Interview: China plays key role in race to net zero -- Swiss climate-tech firm CFO-Xinhua

Interview: China plays key role in race to net zero -- Swiss climate-tech firm CFO

Source: Xinhua

Editor: huaxia

2024-05-08 12:42:30

by Martina Fuchs

ST. GALLEN, Switzerland, May 8 (Xinhua) -- Switzerland-based carbon removal start-up Climeworks said that China plays a key role in the race to net zero and that the firm plans to expand its business there.

Speaking exclusively to Xinhua on the sidelines of the St. Gallen Symposium, Climeworks Chief Financial Officer (CFO) Andreas Aepli said, "China is still growing really fast. There are a lot of scale-up plans, and that means an increasing energy need."

"To provide that energy, it's great that China is building up renewable energy. China is also contributing a lot to providing the supply chain for a lot of carbon reduction technologies, whether it's renewable energy, battery technology, or electric vehicles," said the CFO.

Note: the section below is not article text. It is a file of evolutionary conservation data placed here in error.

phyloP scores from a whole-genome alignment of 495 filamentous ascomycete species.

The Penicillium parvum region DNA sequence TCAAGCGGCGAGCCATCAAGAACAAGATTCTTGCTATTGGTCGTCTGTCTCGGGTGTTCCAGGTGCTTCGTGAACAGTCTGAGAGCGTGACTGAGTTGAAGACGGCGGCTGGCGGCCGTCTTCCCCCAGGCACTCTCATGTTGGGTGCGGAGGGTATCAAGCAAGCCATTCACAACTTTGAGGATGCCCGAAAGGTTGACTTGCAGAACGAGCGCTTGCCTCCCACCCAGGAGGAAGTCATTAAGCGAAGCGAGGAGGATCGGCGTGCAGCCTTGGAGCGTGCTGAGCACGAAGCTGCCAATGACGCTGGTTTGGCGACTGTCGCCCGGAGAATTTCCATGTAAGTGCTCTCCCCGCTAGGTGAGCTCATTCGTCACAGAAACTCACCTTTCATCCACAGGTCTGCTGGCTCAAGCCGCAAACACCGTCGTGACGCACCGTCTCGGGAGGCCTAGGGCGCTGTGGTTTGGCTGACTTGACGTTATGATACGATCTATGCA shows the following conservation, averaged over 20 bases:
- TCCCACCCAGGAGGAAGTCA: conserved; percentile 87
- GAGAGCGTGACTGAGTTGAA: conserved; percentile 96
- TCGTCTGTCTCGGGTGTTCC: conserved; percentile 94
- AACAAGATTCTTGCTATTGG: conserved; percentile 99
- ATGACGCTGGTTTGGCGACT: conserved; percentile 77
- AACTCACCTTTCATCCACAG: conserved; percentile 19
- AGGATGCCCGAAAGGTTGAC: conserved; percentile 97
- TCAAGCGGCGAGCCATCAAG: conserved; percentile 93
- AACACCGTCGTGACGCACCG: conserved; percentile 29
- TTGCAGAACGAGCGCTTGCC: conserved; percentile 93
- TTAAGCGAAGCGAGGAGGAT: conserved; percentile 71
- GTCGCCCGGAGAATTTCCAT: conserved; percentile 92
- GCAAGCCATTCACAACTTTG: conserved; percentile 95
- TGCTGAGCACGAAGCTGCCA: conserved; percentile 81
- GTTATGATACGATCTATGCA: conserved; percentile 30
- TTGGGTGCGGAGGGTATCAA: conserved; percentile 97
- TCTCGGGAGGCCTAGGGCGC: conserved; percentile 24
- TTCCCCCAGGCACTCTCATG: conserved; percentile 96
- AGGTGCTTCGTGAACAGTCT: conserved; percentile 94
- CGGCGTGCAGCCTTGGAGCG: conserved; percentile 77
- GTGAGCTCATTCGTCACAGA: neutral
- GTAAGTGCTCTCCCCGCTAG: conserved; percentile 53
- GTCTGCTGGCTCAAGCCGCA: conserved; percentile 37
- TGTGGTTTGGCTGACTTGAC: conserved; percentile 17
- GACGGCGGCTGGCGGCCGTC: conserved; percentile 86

"We believe that peaking emissions in China as soon as possible and reaching net zero in 2060 is crucial to limit climate change. We really welcome those ambitious plans and hope to contribute to them."

China has committed itself to the dual carbon goals of peaking carbon emissions by 2030 and achieving carbon neutrality by 2060.

When asked about his plans in China, Aepli said that China would be a "great place to deploy this technology."

Climeworks designs, builds, and operates direct air capture and storage facilities to remove carbon dioxide from the air and store it permanently underground to fight climate change.

In addition to its carbon removal technology, the company also partners with other suppliers to provide solutions for their corporate clients to reach net zero.

Climeworks' Mammoth plant, the world's largest direct air capture and storage facility in Iceland, will be unveiled next week, Aepli said. The plant is designed for a capacity of up to 36,000 tons per year.

The St. Gallen Symposium is a leading global initiative for intergenerational dialogue on economic, political and social developments. This year's edition took place from May 2 to 3 under the theme of "Confronting Scarcity."

It featured more than 100 speakers, 200 young talents known as "leaders of tomorrow," 500 student volunteers, 1,200 participants, and 70 sessions.